Ps: the fact that heart of the frozen queen is marked as rare means nothing since it is a class feature, right?

It doesn't mean anything unless your GM says it does. In Golarion, it would be rare because it's usually tied to a specific in-world Patron (Baba Yaga) but there is no mechanical reason your PC couldn't take it if you and you GM decide it makes sense.


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HumbleGamer wrote:
Ps: the fact that heart of the frozen queen is marked as rare means nothing since it is a class feature, right?

The patron, lesson and hexes are ALL listed as rare in the source material...


graystone wrote:
HumbleGamer wrote:
Ps: the fact that heart of the frozen queen is marked as rare means nothing since it is a class feature, right?
The patron, lesson and hexes are ALL listed as rare in the source material...

Then there are some issues with pathbuilder, since everything is marked as uncommon but frozen heart.

Good catch, thank you!


Pathfinder Lost Omens, Rulebook Subscriber
cavernshark wrote:
Arius Kaufmann wrote:

Terrible is being generous.

Let's say you're 6th level and want to craft 12 potions of moderate healing. The cost for cauldron or magic crafting is the same: 300gp up-front followed by 300gp worth of earning income.

The witch can, with a regular success, get this done in 158 days. The poor magic crafter, only brewing 4 at a time instead of 6, has to spend, wait for it, 162 days. What does that 4 days buy you? The ability to make ANY magic item, not just oils and potions.

I hope I'm missing something, but it sure seems like taking cauldron is a huge mistake.

I know they didn't want it just to be another version of alchemy, but they should have done something where it's an encampment activity of some kind. Between brewing and cleaning the cauldron afterwards, it could be a one-potion type for, say, two hours' work, and what you get is something that needs to be consumed that evening. It can have lingering effects, but you pretty much have to pick...

I don't like the crafting rules, so the fact that you're making me defend them hurts me - but your choice of scenario is presents this in the worst possible light making choices players shouldn't and probably wouldn't make.

Making 6 on level potions with a level 6 character is the problem. It's 300 gold investment, which is pretty huge at that level and you're doing 6 of them. A level 6 character is probably expected to have one of these at most. So you've gone with maximum item level, right before the character could be master proficiency, in the maximum batch size, with no world context explaining why we're crafting these anyway.

Instead, look at making 6 lesser healing potions. These are level 3 items. If a witch is in a settlement level 3 or higher, the witch could probably just buy them for 72 gold. That will always be the fastest choice. But let's assume we're in a small settlement 2 town just restocking before going back to a dungeon. A witch probably has a least a +15 crafting modifier at this level --...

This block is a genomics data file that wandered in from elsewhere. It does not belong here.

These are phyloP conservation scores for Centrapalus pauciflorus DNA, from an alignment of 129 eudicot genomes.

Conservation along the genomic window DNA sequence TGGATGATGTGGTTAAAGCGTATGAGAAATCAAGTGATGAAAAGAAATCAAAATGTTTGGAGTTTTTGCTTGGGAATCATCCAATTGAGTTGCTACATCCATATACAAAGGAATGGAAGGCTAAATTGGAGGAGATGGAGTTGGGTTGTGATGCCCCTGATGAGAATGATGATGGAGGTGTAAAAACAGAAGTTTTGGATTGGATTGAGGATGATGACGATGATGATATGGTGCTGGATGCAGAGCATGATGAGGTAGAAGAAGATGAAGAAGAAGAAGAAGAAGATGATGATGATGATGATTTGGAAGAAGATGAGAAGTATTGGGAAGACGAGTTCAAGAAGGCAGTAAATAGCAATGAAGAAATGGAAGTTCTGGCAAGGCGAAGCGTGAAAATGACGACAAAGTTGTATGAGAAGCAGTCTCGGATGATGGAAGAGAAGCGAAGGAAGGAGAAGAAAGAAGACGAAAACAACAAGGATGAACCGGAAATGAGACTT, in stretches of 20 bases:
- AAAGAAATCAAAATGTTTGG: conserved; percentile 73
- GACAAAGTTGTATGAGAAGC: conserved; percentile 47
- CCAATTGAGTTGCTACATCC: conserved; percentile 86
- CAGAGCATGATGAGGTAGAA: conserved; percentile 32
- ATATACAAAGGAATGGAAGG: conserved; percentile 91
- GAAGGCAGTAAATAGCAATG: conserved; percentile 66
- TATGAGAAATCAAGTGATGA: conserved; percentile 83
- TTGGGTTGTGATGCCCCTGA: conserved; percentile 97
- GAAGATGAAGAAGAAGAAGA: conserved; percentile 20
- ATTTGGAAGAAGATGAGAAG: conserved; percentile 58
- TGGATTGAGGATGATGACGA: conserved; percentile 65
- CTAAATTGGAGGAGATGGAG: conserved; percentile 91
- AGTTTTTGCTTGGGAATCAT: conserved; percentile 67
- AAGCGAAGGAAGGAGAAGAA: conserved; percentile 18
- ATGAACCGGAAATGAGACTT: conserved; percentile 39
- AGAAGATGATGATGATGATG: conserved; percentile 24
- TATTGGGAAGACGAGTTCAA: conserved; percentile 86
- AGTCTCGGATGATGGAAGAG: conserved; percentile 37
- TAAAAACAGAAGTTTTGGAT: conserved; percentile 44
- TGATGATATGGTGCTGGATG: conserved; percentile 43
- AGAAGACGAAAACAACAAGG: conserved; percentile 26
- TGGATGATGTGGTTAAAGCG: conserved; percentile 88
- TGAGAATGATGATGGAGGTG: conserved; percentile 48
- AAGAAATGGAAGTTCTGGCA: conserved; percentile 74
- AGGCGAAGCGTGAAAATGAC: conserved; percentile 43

You can get magic crafting at level 2 in some circumstances, so a feat that gets you an advantage for all of one level ain't great when money isn't even available usually.

The question isn't whether the level 6 potion is reasonable. It's a comparative. To craft 12 minor potions of healing as a sixth level character, it takes the same amount of money for cauldron and the magic crafter, and it takes the cauldron person 18 days and the magic crafter 21. So again, is three days worth exchanging the ability to create other magic items?

Besides, you say it's unreasonable for a level 6 character to make level 6 potions. But a level 5 alchemist who's a chirurgeon can make 18 5th level elixir of lifes every morning. There's no contest.


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Arius Kaufmann wrote:
But a level 5 alchemist who's a chirurgeon can make 18 5th level elixir of lifes every morning. There's no contest.

You're being wildly disingenuous here. A chirgugeon who uses class features to only make 5th level elixirs of life also has no other class abilities. No spells, no bombs, no poisons, no hexes, etc. Those elixirs of life also vanish the next day. The potions crafted via the crafting rules do not.

Yes, the alchemist can take Magical Crafter, and so can the witch. But one is a skill feat that requires a very specific early investment by the player and maybe they player doesn't want that. Multiple paths to the same objective is good. In the scenarios where crafting potions is useful (you can't buy them) and that's all you ever want to craft, making 6 instead of 4 might matter. If that's useful, grab the feat. Notably, because it's level 1, an Alchemist could multiclass into witch and pick it up are a later level if they also only wanted to make potions on top of their usual daily alchemical items.

Crafting abilities are highly campaign dependent. This feat is no different. If you don't like it, don't take it. That's reasonable. But acting like it's useless isn't helpful, or correct.